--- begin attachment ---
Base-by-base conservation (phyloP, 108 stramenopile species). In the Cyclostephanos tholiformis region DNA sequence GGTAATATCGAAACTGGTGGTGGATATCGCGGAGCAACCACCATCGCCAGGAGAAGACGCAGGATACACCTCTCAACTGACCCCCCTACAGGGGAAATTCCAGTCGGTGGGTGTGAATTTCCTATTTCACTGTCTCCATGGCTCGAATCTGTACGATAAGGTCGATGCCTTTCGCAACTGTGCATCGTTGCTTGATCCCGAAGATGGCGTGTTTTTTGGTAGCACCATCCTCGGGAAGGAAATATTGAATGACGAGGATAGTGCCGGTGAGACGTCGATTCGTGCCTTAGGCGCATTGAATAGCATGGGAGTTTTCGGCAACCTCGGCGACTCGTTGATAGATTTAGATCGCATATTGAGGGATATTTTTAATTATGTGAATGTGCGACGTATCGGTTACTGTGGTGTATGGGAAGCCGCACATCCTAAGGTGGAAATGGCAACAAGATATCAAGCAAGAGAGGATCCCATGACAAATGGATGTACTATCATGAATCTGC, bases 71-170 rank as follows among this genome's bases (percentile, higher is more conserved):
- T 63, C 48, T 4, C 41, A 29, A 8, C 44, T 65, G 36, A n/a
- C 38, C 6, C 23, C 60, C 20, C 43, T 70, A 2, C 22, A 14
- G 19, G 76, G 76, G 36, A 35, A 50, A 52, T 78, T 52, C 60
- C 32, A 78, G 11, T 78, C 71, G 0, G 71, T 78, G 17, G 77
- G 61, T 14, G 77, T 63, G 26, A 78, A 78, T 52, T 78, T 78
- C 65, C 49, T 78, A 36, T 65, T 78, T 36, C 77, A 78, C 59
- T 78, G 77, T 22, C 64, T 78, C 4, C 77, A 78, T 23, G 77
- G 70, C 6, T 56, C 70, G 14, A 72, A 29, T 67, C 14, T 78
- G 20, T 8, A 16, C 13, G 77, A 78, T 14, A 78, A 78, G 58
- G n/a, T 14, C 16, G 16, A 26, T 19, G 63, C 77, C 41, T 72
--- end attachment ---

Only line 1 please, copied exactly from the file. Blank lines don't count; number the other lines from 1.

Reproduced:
Base-by-base conservation (phyloP, 108 stramenopile species). In the Cyclostephanos tholiformis region DNA sequence GGTAATATCGAAACTGGTGGTGGATATCGCGGAGCAACCACCATCGCCAGGAGAAGACGCAGGATACACCTCTCAACTGACCCCCCTACAGGGGAAATTCCAGTCGGTGGGTGTGAATTTCCTATTTCACTGTCTCCATGGCTCGAATCTGTACGATAAGGTCGATGCCTTTCGCAACTGTGCATCGTTGCTTGATCCCGAAGATGGCGTGTTTTTTGGTAGCACCATCCTCGGGAAGGAAATATTGAATGACGAGGATAGTGCCGGTGAGACGTCGATTCGTGCCTTAGGCGCATTGAATAGCATGGGAGTTTTCGGCAACCTCGGCGACTCGTTGATAGATTTAGATCGCATATTGAGGGATATTTTTAATTATGTGAATGTGCGACGTATCGGTTACTGTGGTGTATGGGAAGCCGCACATCCTAAGGTGGAAATGGCAACAAGATATCAAGCAAGAGAGGATCCCATGACAAATGGATGTACTATCATGAATCTGC, bases 71-170 rank as follows among this genome's bases (percentile, higher is more conserved):